Yared (who lived in the 6th century) was a scholar, musician, and ecclesiastic who was a formative influence on the cultural life of Ethiopia, and became a saint of the Ethiopian Orthodox Church.
He was born near Aksum, which was then the political, economic, and cultural center of the empire, during the period in which the Nine Saints of the Ethiopian Orthodox Church helped to revive and to change the country’s cultural life. According to oral tradition, he was the son of Enbaram and of Tawaleya, and was educated by a kinsman, Abba Gedewon. Another tradition, however, holds that he was educated by Saint Za-Mikael Aragawi (q.v.), or another of the Nine Saints. He was certainly closely associated with the Saints and, as a mark of gratitude for their help, dedicated a hymn to each of them, still sung in the Ethiopian Church.
Yared’s contributions to the cultural life of the country can be divided into three categories - education, literature, and music. The educational system he developed remained in use, unchanged, until modern times. It stressed the need to adapt teaching to the pace of development of a young intellect, and also held that pupils should not only be taught but should also be diverted form idleness, by means of a stick of necessary. In literature, his work occupies the highest position, and his collection of hymns, Mazgaba Degwa (“Treasury of Hymns”) is the oldest literary work written in Ge’ez. It is said that before Yared there was no music in Ethiopia, the liturgies and chants being murmured in a low voice; he is therefore believed to be the first Ethiopian composer. He stated that he was inspired by God in his composition, and presented his music in three modes–Ge’ez (the simplest plain chant, used on ordinary days), ‘Ezel (a slow and dignified heavy-sounding mood, usually associated with fasts and funerals), and Araray (the most complex mood, freer and lighter, with musical embellishments, sung on great festivals). It is uncertain, however, whether the Ethiopian musical notations in use today can be attributed to him.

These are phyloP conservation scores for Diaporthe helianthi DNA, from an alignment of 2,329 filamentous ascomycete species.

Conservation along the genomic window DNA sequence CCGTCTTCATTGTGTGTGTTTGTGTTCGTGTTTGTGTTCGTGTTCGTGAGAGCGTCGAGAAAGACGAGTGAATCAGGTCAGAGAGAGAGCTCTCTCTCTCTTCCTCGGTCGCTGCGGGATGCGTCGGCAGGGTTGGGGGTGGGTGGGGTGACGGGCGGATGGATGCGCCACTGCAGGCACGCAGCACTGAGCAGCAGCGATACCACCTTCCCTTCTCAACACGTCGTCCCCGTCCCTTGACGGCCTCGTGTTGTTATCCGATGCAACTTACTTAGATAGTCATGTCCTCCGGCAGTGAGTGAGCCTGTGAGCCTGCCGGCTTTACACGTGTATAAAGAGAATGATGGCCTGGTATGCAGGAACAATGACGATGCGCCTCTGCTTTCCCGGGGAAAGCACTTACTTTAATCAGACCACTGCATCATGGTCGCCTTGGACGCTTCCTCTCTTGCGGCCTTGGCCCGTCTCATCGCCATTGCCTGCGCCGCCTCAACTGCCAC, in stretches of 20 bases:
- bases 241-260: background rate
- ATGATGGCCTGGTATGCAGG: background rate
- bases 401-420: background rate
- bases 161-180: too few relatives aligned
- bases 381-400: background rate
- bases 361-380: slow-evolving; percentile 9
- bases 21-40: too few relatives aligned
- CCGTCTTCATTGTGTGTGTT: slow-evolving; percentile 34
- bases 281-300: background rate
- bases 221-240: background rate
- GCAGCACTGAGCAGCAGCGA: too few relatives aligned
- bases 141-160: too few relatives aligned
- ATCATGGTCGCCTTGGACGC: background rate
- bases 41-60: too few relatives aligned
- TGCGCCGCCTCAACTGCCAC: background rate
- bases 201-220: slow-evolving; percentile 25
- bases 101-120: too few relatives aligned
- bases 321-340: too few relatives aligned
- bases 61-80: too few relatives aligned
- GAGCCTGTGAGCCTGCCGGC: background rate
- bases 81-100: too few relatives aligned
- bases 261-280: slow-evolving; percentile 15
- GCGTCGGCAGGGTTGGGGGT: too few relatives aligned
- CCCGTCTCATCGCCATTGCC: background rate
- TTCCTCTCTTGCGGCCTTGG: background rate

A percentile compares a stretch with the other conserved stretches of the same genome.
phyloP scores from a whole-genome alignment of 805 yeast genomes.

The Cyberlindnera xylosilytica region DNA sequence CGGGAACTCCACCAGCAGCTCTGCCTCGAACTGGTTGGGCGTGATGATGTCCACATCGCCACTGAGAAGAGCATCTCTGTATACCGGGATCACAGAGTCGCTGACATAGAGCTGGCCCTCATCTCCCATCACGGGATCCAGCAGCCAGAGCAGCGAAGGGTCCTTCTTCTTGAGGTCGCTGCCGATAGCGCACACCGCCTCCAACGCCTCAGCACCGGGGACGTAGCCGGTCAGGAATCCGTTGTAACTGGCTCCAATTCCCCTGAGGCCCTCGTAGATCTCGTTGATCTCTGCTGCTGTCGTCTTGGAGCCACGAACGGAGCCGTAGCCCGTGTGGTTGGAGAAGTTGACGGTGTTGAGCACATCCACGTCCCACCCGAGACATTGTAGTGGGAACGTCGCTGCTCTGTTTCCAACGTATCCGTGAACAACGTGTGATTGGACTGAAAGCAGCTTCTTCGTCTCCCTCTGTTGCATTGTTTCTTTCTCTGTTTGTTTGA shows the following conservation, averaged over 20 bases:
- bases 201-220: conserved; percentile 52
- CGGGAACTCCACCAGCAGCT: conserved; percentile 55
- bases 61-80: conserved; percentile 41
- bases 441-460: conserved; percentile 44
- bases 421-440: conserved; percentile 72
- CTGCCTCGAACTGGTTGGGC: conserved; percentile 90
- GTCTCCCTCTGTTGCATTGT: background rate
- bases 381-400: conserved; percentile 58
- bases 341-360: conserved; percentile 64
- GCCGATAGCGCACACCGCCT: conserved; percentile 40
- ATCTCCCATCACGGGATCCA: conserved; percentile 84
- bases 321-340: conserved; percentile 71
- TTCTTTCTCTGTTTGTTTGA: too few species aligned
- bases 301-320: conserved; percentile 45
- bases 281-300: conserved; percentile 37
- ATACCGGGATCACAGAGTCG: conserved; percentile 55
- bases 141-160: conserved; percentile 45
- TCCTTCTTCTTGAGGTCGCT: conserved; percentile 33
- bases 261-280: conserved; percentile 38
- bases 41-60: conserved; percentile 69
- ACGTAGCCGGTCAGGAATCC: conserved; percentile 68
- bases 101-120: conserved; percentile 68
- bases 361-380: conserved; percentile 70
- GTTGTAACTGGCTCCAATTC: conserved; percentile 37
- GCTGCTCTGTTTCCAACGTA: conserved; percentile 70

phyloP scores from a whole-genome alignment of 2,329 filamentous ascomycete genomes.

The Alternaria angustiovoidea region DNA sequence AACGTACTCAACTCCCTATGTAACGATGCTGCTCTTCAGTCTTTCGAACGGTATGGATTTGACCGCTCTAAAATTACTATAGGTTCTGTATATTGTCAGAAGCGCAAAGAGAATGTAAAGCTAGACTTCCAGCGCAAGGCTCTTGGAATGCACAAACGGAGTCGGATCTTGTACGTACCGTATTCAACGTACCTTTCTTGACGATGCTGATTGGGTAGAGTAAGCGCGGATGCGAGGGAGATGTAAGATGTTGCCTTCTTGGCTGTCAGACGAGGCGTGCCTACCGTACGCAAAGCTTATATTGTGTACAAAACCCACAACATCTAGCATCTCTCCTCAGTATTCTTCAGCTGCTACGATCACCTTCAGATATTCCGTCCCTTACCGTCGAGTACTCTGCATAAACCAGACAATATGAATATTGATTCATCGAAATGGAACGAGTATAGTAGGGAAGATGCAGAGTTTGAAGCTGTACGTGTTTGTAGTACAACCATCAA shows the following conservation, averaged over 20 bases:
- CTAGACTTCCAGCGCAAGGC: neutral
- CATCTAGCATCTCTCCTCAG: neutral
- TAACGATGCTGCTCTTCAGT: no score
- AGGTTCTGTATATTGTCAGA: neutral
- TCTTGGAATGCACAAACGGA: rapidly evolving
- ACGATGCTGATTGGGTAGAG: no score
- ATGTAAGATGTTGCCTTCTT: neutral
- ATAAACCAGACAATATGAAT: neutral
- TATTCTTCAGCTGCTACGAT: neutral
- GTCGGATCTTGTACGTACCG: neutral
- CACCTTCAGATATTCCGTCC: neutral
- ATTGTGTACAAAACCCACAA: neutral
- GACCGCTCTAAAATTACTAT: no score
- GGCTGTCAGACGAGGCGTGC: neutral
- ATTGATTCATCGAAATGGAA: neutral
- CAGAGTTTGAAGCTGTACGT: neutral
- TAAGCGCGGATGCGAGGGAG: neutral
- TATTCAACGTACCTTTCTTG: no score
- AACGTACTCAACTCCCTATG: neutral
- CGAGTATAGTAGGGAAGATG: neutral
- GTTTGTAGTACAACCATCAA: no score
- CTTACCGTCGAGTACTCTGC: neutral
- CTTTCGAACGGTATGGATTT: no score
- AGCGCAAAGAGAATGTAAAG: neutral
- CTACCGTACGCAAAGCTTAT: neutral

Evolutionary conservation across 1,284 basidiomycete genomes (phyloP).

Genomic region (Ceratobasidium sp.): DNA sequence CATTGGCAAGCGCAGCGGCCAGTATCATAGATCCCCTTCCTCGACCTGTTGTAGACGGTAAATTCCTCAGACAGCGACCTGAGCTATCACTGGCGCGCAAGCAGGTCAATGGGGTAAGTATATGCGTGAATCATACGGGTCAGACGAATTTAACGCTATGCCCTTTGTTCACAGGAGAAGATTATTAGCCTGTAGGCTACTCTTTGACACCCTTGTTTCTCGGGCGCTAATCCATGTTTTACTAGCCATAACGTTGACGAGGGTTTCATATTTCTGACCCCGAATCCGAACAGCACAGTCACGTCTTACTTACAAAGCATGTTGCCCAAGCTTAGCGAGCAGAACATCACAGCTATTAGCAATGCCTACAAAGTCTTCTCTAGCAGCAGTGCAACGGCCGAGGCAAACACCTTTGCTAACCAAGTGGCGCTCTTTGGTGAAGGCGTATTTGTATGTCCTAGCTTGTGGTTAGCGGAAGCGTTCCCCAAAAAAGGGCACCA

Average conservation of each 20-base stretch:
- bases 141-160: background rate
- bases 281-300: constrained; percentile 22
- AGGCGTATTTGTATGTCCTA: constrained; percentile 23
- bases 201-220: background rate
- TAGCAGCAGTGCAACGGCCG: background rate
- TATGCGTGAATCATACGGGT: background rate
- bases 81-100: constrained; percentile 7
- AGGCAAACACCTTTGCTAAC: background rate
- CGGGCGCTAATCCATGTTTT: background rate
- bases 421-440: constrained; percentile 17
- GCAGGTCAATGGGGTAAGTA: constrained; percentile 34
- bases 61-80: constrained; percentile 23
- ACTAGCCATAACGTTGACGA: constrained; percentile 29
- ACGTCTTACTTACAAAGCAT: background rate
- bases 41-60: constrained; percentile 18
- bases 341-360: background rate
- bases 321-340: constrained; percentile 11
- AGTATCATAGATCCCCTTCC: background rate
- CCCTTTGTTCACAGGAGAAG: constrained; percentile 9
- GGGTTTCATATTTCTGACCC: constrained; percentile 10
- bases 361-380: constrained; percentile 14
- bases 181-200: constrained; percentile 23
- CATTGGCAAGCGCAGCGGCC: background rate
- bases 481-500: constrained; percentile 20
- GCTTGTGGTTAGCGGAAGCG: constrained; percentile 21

Yared spent the last years of his life composing hymns and teaching many students. He and his students left Aksum and retired to the Semén Mountains, where he lived until his death, which occurred on May 19. Another tradition holds that the emperor of the day, Gabra Masqal (reigned circa 550 to circa 570), permitted him to retire to the land of Tsalamat, in northeast Bagemder province, beyond the Takkazé river, as a hermit.
E. A. W. Budge, The Book of Saints of the Ethiopian Church, Vol. 3, Cambridge, 1928, A History of Ethiopia, London, 1928; C. Conti Rossini, Gadla Yared (“The Acts of Yared”), Rome, 1904; I. Guidi, Storia della letteratura etiopica (“History of Ethiopian Literature”), 3rd ed., Milan, 1956; C. Mondon-Vidailhet, “La musique éthiopienne” (“Ethiopian Music”), L’encyclopédie deka musique, Paris, 1922; m. Powne, Ethiopian Music, London, 1968; Sergew Hable Selassie, “Yared,” Ya Mameheran Demts, Paris, 1922.
This article was reprinted from The Encyclopaedia Africana Dictionary of African Biography (in 20 Volumes). Volume One Ethiopia-Ghana, ©1997 by L. H. Ofosu-Appiah, editor-in-chief, Reference Publications Inc., New York, NY. All rights reserved.